Sei - is the granddaughter of the head of Bailan and the commander of its detached strike-force in Japan. Bailan is a powerful and clandestine organisation that appears to have started in China but has since spread internationally and has strong roots in Japan. Its crest is a dragon. Sei is greatly trusted by her grandfather and it seems that his intention is that she will take his place at the head of the organisation after him, though Bailan seems to function a lot like a corporation with a powerful executive branch. She has a powerful sense of responsibility and loyalty to tradition, so much so that she will sometimes compromise her own values in meeting her obligations to her family. She will put the mission before all else, which often also puts her in conflict with Jo.
Amy - is a pre-teen girl who is very intelligent--possibly even a genius. She's extremely talented with computer systems and electronic information. She's the "hacker" of the team and is an important part of nearly every mission. She doesn't seem to have any family and may also have lived on the streets at some time. She considers herself to be very independent and self-sufficient, though when push comes to shove, she craves affection and acceptance from her "family". She is well known and respected by others in her field of expertise.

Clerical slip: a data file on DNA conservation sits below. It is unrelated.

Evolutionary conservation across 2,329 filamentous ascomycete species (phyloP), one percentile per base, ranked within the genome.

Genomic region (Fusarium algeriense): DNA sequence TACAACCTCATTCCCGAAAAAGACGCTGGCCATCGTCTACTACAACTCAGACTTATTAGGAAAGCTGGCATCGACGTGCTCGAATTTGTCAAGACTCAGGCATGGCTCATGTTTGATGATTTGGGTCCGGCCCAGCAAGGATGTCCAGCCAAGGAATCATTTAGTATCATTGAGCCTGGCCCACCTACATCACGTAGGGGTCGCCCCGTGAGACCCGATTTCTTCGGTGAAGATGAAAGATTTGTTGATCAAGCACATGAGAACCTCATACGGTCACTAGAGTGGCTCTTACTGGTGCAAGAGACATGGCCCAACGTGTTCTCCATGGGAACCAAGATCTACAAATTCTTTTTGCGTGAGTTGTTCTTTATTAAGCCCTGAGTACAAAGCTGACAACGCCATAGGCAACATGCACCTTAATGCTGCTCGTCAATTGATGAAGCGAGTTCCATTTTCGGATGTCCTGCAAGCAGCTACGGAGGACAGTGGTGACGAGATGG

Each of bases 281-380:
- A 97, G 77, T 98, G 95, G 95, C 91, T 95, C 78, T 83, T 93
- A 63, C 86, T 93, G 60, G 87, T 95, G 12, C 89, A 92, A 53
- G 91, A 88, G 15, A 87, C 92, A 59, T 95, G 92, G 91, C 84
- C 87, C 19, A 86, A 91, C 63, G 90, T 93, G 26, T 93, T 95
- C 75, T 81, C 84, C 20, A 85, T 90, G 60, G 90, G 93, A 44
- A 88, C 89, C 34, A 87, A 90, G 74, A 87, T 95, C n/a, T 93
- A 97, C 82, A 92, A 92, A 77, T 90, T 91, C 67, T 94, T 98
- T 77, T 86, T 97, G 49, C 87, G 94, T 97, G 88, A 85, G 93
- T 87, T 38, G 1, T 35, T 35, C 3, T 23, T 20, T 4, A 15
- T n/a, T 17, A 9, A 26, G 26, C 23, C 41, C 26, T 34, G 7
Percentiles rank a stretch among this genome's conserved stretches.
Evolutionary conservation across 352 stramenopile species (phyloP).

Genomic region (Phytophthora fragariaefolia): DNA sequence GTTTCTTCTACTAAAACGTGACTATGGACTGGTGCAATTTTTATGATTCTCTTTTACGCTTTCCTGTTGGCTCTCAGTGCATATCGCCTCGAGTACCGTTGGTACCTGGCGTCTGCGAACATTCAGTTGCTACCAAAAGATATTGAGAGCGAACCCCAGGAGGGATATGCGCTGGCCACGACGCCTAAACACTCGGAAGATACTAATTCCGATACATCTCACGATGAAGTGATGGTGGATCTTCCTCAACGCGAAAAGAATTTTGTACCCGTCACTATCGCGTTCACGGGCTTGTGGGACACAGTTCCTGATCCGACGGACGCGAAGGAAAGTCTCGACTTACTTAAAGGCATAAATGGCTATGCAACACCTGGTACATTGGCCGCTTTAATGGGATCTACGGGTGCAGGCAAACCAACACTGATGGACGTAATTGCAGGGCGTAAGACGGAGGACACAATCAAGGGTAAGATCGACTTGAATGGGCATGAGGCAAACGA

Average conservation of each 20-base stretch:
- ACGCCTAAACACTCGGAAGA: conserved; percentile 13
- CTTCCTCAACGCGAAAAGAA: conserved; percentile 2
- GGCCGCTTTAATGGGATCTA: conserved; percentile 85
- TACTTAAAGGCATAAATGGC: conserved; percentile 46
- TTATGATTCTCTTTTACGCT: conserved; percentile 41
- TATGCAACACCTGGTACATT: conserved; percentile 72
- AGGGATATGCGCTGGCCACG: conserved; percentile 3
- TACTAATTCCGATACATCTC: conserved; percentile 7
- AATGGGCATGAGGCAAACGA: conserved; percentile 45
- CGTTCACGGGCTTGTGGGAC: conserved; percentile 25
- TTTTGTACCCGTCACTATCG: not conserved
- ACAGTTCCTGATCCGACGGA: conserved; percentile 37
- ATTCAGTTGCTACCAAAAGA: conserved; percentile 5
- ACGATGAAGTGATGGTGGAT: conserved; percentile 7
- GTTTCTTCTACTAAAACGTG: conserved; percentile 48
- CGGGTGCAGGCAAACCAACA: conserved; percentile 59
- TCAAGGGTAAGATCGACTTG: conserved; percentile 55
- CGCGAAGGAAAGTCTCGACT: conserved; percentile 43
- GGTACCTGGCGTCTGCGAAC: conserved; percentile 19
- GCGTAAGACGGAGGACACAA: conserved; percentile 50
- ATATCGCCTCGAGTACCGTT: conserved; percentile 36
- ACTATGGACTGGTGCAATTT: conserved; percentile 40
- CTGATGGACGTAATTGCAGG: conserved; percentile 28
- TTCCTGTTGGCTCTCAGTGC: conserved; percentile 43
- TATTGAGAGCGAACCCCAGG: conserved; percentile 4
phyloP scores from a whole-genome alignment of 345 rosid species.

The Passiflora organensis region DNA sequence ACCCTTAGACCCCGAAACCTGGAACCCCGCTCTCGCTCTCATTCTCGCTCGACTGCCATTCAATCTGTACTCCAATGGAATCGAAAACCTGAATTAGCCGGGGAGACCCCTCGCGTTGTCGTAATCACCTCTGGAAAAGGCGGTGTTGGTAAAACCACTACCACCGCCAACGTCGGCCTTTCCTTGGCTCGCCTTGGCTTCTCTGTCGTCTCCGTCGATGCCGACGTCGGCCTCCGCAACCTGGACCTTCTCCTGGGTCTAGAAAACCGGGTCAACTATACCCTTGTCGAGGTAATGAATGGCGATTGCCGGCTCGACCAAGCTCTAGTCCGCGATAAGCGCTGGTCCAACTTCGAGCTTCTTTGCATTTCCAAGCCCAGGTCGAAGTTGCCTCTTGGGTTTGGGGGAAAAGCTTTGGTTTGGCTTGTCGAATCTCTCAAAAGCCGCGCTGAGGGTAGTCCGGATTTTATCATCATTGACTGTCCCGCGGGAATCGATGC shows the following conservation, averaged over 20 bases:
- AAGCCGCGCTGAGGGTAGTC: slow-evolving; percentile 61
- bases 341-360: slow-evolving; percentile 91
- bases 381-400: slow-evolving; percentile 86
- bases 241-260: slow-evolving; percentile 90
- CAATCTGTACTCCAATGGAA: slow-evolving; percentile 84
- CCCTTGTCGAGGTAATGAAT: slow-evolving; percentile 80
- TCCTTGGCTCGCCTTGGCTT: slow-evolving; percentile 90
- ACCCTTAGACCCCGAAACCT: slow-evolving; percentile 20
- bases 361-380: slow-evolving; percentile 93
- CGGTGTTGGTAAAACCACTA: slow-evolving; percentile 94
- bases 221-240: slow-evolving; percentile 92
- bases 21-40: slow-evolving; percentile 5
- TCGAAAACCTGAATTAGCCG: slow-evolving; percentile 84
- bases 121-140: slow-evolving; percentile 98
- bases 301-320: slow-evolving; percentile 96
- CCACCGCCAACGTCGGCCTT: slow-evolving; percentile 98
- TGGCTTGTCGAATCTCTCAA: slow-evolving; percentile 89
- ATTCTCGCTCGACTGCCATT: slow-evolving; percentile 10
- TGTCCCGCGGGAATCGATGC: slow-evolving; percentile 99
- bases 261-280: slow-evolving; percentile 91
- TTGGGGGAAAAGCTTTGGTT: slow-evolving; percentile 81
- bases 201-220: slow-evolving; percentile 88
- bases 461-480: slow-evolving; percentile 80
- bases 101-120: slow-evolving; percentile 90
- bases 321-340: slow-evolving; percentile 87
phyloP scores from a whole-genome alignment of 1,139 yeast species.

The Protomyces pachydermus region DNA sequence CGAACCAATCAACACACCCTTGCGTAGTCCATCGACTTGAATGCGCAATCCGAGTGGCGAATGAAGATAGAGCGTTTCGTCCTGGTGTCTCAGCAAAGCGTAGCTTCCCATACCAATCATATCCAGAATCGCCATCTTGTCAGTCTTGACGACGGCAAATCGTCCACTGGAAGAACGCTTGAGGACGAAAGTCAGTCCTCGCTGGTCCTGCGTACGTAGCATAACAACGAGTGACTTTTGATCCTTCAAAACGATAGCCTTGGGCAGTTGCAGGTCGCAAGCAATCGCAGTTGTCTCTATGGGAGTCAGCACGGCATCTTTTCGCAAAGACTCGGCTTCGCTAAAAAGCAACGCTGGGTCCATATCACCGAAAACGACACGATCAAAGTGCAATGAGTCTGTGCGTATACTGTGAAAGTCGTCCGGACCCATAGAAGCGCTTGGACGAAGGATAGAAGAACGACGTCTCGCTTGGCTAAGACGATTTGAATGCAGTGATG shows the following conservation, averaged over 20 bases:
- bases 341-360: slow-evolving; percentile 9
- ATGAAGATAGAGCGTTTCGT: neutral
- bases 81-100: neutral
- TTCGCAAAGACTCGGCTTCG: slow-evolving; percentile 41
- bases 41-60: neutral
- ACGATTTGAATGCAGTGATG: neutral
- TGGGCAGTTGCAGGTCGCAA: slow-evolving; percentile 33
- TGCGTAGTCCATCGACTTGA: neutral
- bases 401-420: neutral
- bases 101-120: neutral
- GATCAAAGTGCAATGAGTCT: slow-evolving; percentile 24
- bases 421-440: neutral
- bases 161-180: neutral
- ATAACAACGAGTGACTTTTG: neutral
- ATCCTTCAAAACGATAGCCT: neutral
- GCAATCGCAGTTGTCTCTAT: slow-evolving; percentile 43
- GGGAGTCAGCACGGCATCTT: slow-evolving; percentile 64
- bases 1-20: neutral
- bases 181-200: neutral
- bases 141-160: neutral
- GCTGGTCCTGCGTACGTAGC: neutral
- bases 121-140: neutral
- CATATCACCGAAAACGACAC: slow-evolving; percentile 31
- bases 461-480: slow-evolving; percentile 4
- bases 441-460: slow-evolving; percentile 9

Kyohei - is a student of a culinary school. His dream is to become a respected patissier--a pastry chef--and to study in France to that end. He answers an ad for a cook and ends up embroiled in the lives and turmoil of Sei's team. He can be timid and awkward but is essentially a nice guy who does his best to adjust to a situation outside of his experience. He shows moments of courage and eventually wins Jo's respect. He's not a main character, though he features prominently in the first few episodes as a view-point character to introduce us to the team.